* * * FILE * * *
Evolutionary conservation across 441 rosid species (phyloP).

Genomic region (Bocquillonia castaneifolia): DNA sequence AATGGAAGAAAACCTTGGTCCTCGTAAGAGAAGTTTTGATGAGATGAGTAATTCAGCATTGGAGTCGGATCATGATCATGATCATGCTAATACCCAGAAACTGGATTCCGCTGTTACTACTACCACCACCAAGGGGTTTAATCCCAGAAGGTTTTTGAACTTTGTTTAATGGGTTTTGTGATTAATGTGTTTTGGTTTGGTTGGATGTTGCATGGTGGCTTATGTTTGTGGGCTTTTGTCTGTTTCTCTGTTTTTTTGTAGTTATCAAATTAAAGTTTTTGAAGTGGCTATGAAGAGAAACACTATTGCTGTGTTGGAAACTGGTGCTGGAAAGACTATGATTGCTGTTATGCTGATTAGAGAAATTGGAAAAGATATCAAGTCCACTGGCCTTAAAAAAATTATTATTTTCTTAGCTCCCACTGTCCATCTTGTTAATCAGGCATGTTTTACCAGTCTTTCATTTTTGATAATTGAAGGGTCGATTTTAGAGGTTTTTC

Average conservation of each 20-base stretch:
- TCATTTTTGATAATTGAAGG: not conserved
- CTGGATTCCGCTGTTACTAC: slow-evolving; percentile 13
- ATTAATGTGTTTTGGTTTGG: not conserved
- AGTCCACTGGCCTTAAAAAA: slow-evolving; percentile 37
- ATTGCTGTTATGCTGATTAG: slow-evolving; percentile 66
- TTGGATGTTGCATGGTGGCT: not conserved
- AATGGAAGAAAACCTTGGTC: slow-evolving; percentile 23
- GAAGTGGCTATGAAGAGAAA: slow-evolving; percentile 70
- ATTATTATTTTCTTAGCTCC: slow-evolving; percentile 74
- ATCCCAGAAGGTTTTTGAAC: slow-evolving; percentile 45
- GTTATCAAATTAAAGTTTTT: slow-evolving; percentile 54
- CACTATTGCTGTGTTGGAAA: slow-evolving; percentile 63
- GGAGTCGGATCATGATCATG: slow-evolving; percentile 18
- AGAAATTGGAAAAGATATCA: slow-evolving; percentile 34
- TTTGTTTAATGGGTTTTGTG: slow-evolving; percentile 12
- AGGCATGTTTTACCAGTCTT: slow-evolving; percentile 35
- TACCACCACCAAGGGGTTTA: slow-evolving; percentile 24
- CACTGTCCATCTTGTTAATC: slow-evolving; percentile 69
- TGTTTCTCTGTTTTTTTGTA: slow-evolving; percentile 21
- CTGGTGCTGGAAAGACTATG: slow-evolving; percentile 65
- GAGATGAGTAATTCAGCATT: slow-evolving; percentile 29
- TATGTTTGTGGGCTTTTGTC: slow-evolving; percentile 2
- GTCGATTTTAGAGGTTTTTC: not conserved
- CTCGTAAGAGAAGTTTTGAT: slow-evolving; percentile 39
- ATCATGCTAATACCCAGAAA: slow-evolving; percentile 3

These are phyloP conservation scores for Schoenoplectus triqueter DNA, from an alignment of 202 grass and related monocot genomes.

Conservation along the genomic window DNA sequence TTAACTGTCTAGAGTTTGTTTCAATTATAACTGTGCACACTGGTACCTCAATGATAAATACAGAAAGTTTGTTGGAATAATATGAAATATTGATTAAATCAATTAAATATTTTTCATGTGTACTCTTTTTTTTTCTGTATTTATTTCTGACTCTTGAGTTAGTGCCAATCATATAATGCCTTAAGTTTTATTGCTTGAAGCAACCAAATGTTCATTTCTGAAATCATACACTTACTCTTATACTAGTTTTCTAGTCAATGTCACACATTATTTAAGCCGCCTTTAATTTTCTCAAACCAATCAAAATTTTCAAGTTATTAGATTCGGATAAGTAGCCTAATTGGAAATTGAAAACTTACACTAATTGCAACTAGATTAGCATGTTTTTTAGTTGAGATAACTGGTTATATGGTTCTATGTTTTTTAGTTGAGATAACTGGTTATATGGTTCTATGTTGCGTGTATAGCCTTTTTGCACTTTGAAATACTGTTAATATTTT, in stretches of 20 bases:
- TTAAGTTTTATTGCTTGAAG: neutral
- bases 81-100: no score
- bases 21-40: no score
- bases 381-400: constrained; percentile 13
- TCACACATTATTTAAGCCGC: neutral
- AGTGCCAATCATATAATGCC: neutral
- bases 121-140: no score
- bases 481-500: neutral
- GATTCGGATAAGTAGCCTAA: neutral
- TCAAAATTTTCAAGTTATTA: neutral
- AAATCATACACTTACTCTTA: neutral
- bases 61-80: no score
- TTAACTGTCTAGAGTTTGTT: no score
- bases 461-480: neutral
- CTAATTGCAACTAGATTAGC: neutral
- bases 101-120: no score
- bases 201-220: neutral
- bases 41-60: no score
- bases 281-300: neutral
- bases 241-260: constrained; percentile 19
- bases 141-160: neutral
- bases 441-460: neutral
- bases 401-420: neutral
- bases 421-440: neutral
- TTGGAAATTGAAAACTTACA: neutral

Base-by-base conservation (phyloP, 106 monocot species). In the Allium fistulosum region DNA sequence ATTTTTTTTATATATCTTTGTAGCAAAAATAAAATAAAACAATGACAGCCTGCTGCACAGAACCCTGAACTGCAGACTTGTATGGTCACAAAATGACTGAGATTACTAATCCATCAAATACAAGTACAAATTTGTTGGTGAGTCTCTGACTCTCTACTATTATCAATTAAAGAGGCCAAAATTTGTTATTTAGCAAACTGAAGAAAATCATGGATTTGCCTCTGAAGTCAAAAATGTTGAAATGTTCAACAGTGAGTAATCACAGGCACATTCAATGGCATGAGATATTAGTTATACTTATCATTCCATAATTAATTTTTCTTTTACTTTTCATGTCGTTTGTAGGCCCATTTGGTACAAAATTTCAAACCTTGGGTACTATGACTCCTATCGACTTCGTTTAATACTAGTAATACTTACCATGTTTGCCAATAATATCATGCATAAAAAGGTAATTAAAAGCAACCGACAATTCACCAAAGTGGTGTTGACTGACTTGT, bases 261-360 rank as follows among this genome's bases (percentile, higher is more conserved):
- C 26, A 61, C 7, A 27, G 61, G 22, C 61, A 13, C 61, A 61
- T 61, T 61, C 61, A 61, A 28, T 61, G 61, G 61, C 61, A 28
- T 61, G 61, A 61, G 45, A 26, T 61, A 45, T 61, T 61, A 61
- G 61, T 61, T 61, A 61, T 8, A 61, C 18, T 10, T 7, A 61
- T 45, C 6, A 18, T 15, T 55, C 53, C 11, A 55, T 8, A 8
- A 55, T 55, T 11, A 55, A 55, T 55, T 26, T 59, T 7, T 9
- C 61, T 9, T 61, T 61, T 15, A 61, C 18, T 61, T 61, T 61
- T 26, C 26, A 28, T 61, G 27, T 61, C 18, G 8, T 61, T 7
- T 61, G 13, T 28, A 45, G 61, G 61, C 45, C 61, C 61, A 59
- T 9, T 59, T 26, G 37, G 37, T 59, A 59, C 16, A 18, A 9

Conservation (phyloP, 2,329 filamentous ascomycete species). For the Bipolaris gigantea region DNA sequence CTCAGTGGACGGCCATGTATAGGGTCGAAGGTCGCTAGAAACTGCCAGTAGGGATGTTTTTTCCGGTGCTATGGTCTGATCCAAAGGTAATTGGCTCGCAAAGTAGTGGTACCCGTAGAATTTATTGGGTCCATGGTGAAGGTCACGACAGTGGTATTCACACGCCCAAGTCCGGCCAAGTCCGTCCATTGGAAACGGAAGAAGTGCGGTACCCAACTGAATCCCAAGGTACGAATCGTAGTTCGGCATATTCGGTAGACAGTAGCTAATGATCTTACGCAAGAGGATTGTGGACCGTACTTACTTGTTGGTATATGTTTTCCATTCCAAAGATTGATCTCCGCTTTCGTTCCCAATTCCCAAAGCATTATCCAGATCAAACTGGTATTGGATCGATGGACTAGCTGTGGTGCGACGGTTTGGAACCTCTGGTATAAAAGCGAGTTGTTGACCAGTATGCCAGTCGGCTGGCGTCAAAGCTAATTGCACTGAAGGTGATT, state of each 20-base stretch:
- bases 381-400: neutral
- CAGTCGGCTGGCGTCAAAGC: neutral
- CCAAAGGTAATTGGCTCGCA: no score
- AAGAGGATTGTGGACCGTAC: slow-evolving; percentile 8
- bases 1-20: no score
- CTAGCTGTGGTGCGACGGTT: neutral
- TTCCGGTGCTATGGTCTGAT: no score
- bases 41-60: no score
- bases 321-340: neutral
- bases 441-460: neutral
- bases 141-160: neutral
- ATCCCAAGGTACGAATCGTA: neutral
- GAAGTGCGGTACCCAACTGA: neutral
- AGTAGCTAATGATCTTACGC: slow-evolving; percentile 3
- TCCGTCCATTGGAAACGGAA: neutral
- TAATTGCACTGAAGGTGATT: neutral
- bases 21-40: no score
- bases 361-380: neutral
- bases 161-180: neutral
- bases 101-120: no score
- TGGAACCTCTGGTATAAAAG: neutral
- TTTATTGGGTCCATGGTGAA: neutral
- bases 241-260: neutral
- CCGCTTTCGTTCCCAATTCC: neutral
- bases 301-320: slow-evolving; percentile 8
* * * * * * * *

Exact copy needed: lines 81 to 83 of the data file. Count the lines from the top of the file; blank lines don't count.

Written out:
- AGTAGCTAATGATCTTACGC: slow-evolving; percentile 3
- TCCGTCCATTGGAAACGGAA: neutral
- TAATTGCACTGAAGGTGATT: neutral